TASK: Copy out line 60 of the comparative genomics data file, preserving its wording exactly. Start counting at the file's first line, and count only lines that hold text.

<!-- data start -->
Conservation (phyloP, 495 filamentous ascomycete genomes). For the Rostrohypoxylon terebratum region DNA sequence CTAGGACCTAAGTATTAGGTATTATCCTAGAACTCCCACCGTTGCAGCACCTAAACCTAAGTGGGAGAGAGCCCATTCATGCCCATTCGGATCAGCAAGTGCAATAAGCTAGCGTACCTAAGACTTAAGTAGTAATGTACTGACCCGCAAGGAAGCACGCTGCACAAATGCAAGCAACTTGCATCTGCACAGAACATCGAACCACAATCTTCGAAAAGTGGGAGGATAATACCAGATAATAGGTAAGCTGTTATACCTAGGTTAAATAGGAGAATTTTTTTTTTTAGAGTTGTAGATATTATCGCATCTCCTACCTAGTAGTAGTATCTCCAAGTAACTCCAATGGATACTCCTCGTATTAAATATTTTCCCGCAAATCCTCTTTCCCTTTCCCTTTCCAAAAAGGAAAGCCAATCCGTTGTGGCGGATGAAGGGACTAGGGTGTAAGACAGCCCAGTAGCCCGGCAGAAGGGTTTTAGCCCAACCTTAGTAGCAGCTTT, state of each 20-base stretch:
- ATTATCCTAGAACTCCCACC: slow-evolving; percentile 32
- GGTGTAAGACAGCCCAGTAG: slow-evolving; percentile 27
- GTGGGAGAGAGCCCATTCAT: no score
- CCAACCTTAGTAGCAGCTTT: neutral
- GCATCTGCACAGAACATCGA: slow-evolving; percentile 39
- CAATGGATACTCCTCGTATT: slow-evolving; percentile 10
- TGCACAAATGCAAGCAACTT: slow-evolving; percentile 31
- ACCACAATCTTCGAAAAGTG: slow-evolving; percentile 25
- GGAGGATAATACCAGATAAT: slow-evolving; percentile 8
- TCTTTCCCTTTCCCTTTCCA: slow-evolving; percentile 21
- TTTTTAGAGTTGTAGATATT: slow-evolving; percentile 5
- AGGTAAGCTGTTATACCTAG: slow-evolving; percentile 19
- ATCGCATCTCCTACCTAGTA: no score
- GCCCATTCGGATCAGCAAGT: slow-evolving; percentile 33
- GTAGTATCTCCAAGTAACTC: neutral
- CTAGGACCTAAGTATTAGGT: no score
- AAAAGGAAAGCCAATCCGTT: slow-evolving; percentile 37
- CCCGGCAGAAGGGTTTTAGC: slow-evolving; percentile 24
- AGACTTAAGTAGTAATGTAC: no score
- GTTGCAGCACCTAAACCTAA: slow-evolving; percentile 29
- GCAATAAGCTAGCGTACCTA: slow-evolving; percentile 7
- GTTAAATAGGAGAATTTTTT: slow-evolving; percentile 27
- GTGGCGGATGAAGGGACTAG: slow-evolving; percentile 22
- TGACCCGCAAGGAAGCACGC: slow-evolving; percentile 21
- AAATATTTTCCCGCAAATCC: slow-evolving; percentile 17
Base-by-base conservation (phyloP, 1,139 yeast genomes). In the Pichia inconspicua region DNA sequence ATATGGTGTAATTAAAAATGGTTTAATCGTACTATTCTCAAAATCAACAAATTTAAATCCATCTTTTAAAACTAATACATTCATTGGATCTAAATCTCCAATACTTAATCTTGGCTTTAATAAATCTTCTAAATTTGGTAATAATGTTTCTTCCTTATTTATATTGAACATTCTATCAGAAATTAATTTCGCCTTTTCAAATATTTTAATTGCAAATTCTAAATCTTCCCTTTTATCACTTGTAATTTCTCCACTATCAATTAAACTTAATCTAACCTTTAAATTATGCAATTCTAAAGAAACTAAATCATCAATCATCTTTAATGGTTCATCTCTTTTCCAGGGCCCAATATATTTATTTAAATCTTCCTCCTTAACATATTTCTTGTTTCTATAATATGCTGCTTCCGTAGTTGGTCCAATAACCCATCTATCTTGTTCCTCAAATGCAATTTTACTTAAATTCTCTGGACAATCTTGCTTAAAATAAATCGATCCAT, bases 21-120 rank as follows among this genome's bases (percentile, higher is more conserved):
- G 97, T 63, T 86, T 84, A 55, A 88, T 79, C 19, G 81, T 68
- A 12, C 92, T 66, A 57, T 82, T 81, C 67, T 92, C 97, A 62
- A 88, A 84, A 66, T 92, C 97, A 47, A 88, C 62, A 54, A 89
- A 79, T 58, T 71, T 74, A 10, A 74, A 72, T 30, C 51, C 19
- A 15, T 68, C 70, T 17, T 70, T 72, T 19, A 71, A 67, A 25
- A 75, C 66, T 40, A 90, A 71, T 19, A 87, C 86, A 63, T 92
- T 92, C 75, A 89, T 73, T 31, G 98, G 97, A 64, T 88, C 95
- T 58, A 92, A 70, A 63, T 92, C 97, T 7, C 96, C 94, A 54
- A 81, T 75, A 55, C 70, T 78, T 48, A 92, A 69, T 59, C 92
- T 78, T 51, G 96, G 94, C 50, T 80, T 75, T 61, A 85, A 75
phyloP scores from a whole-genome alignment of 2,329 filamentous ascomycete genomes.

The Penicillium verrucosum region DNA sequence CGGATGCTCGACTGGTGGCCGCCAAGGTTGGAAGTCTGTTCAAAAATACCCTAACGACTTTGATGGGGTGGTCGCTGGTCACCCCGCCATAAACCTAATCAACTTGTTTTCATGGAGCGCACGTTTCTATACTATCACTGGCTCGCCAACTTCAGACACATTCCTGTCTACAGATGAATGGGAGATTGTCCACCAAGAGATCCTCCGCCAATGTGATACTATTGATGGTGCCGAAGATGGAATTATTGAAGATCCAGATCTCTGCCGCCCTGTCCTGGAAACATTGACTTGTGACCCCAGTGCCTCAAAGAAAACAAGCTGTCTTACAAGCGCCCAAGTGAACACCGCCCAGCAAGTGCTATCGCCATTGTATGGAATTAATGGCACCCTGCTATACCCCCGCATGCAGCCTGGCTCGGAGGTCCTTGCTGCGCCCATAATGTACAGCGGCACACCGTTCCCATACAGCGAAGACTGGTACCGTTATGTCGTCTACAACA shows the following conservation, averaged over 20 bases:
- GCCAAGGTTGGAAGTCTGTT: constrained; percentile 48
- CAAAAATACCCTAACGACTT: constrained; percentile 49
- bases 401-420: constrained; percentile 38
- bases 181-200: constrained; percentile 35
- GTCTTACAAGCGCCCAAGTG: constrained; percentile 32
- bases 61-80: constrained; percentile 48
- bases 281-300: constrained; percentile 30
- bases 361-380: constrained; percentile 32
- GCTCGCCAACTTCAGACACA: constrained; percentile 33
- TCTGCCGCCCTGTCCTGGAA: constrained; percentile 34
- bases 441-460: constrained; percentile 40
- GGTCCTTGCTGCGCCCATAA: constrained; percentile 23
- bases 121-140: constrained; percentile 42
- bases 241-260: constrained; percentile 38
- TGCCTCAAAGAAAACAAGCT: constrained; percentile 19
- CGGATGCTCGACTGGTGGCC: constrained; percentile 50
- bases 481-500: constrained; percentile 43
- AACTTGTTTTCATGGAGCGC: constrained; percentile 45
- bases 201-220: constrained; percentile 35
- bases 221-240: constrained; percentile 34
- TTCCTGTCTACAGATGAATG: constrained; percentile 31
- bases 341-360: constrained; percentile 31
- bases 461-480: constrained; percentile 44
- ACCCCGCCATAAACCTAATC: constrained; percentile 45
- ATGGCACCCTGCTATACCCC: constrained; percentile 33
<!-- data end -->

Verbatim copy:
- TTCCTGTCTACAGATGAATG: constrained; percentile 31